For my regular readers, these are some special posts this week as part of a pitch contest I'm providing feedback for.
For participants, welcome to my blog! I'm happy to host you and excited to see what kinds of stories you've written. Please remember that only the author of this piece and the participating judges are supposed to comment. All other comments will be deleted.
Category and Genre: Adult Science Fiction
Word Count: 130,000
When Mer York meets a charming man named Bryn in the park, she doesn’t suspect that he’s actually a civil disobedient—a Dissenter—on the run from the law. When government agents known as Company Men link her to him, Mer is thrust into a world of secret organizations in which her allegiance could mean the difference between freedom and subjugation not only for her, but for the entire country.
Traditor is a tale of adventure and romance in a society where government surveillance has grown out of control. The novel follows Mer’s transformation from a dutiful government worker to a Dissenter. Although initially intending to sabotage Bryn’s plans, Mer begins to reevaluate her beliefs when she discovers that the chip he carries was designed by Company Men to control people’s minds. Mer decides to turn traitor and fight to keep the chip safe until its existence can be made known. At the end of many adventures Bryn and Mer seem to be in the clear—until a comrade’s death leads to betrayal by one of their own.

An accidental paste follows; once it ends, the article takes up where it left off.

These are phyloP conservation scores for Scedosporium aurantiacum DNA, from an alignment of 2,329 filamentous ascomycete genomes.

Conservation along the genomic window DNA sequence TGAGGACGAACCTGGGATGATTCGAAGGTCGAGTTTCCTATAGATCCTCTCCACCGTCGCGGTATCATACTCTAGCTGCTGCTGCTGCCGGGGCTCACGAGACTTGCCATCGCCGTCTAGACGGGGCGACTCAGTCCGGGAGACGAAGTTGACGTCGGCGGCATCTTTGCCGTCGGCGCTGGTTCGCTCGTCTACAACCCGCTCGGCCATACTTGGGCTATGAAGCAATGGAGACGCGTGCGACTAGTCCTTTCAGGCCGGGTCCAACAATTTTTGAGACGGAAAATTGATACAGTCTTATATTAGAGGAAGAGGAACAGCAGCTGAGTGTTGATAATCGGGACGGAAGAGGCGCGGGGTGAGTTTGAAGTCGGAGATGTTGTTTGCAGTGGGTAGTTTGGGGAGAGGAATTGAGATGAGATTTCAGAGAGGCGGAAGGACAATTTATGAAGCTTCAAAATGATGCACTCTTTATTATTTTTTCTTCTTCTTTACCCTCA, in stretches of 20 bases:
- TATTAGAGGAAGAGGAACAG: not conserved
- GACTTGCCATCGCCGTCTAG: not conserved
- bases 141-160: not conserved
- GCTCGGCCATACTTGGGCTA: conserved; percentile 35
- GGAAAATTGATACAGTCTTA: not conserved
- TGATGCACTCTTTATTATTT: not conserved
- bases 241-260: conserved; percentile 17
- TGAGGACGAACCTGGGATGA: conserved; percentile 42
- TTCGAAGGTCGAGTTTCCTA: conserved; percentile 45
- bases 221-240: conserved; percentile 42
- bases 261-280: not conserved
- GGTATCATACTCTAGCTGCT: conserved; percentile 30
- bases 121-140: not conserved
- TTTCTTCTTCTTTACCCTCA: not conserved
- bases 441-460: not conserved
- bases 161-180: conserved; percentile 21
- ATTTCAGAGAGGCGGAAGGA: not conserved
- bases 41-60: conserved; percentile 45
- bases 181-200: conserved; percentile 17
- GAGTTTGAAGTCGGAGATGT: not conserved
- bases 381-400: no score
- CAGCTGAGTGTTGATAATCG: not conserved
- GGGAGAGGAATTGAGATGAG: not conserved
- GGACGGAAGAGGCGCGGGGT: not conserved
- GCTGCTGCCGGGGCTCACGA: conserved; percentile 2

First 250 Words:
She was never sure what woke her. Maybe there was a noise, something she couldn’t remember when she was fully awake. Maybe it was a sort of sixth sense, the feeling that lets you know you’re being watched from behind. Whatever it was, Mer opened her eyes just as the heavy moon hid its face behind a cloudbank.
She lay immobile for a moment. She often woke before her alarm, a product of years of conditioning, years of dreading the moment the buzzer would go off. Normally it was two or three minutes before, however. Judging from the darkness and the dead calm of her neighborhood Mer thought it must be much earlier: two at the very latest.
She should just go back to sleep. Maybe she ought to get up and take a pill? No, no need. Mer could feel fatigue pulling her under.
Her eyes had drifted shut, the wisps of dreams just beginning when she heard the creak.
Her first instinct was to sit up, but Mer forced herself to lie still. It was a neighbor, she told herself. Someone moving around their house downstairs.
There was another, softer this time. It’s the floorboards. This isn’t exactly a new place. Houses get old, houses groan. It’s nothing. Go back to bed.
Then she heard the creak again.